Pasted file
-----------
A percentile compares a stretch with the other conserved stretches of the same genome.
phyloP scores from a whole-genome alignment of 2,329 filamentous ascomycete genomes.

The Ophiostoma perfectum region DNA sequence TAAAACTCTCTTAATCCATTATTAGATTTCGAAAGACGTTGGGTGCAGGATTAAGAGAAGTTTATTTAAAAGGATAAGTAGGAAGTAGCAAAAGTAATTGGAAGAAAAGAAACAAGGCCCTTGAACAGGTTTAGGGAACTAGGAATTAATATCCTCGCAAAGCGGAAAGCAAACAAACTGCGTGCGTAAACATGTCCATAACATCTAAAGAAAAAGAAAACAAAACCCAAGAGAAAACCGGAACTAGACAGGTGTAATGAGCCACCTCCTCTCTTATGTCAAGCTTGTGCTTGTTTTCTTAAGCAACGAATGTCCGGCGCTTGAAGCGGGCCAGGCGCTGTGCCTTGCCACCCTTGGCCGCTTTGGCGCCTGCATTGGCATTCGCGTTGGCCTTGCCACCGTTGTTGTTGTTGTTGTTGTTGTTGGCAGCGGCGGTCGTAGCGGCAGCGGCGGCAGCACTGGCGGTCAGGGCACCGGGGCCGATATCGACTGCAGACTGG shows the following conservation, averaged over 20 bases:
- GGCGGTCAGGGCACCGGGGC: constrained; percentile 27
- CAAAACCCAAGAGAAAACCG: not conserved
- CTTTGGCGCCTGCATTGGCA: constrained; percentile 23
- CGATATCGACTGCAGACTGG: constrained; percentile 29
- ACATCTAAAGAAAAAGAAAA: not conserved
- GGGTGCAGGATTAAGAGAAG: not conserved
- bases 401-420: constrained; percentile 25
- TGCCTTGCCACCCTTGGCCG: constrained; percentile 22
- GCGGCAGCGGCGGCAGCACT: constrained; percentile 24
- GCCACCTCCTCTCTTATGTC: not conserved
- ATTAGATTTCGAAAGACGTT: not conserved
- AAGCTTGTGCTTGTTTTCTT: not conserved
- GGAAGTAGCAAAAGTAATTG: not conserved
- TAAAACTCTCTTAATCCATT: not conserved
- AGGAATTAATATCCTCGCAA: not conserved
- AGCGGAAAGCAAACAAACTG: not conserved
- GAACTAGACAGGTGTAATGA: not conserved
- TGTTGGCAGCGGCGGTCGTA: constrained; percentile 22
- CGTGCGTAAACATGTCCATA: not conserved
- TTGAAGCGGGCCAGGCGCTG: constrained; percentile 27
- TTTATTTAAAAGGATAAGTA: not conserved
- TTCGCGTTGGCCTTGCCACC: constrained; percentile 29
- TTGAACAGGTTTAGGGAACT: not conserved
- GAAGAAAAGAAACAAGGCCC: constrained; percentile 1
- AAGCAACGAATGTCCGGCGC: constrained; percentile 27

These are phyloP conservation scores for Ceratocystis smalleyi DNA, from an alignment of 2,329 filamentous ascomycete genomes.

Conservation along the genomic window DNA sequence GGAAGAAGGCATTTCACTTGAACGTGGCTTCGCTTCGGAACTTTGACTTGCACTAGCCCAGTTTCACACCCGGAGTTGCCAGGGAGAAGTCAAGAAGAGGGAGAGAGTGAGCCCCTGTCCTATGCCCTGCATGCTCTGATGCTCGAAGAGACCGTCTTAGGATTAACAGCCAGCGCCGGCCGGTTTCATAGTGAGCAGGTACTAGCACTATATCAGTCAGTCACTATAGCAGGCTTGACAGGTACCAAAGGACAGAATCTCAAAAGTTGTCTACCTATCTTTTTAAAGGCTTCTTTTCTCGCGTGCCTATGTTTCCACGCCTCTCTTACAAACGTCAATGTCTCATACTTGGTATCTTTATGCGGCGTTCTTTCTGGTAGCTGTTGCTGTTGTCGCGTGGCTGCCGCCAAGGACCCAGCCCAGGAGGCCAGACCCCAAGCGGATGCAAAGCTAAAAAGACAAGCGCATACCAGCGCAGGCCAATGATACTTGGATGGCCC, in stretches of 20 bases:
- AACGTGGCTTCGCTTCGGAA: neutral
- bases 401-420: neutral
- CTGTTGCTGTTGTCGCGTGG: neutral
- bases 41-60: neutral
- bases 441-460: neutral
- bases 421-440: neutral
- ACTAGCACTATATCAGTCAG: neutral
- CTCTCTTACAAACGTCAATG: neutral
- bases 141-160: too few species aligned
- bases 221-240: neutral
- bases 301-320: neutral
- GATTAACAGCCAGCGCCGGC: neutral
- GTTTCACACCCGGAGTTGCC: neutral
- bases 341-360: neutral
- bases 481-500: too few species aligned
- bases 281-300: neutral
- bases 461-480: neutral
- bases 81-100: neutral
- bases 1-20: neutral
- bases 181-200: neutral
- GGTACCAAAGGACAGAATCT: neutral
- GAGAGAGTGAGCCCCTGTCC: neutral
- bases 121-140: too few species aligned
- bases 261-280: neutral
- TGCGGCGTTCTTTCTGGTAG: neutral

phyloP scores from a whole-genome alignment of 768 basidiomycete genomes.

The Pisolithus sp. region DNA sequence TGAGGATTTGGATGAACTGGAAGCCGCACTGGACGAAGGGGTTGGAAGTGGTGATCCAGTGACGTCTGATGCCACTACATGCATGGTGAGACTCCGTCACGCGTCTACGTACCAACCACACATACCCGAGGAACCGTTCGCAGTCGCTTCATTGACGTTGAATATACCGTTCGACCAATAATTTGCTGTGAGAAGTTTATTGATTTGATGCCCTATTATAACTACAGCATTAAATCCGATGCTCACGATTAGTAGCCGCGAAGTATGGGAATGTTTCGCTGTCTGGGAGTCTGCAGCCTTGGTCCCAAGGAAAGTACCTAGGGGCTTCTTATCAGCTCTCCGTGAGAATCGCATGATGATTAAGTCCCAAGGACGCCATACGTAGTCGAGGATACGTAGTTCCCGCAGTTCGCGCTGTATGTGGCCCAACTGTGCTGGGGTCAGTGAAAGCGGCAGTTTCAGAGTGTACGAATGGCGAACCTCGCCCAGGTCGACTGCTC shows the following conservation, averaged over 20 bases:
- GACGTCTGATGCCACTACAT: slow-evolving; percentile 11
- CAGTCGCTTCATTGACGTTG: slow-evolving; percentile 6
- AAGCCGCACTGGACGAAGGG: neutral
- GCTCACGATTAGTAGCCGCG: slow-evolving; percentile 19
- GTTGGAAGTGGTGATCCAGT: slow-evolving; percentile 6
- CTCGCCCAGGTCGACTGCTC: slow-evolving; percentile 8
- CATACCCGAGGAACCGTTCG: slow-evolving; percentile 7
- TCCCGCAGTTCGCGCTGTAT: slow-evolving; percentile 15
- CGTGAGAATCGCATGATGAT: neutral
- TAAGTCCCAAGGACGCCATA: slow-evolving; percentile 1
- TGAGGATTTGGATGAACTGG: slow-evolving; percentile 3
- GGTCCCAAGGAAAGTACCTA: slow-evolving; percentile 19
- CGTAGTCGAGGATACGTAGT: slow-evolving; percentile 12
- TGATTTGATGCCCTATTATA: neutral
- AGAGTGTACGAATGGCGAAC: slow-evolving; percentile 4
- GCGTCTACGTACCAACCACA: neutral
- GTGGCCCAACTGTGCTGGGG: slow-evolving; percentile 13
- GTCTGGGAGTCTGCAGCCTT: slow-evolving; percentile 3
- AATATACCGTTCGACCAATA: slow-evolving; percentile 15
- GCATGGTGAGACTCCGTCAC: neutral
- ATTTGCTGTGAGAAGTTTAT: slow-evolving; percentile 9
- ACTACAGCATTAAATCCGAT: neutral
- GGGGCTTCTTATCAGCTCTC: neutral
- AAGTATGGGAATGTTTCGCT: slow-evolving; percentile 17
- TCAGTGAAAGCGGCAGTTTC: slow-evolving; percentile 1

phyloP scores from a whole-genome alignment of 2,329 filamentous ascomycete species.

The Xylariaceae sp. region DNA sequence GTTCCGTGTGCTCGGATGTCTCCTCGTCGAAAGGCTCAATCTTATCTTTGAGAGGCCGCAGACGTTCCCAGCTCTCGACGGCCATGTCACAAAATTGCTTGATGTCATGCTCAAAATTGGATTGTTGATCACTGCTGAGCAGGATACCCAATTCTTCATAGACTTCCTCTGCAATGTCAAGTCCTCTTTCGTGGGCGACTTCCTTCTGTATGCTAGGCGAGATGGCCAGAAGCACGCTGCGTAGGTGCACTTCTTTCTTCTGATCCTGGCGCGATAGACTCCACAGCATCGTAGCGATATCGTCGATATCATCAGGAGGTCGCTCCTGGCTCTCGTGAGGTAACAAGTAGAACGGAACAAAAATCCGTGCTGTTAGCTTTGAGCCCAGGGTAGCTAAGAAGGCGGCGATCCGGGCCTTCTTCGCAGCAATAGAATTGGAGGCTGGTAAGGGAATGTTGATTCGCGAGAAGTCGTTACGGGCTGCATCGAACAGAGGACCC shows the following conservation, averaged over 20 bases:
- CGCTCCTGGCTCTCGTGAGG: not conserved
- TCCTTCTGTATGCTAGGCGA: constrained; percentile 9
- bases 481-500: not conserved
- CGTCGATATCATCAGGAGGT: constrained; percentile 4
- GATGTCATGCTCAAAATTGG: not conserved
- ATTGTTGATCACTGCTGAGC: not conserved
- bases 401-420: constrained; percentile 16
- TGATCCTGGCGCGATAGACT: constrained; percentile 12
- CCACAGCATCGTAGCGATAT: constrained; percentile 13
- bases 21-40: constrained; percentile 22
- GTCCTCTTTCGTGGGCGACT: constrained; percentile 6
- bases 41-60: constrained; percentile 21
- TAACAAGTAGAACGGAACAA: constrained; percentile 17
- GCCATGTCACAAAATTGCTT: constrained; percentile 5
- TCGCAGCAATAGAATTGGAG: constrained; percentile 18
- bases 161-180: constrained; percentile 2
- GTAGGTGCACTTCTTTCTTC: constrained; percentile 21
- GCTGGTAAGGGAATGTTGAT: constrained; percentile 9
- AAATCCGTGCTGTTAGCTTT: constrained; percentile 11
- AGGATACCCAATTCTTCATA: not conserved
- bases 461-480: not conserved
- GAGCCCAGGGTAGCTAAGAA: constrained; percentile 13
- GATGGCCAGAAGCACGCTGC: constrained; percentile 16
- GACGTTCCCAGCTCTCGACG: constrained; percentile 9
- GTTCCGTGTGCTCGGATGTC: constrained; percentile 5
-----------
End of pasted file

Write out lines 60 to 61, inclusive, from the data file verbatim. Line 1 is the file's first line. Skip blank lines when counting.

- AAGCCGCACTGGACGAAGGG: neutral
- GCTCACGATTAGTAGCCGCG: slow-evolving; percentile 19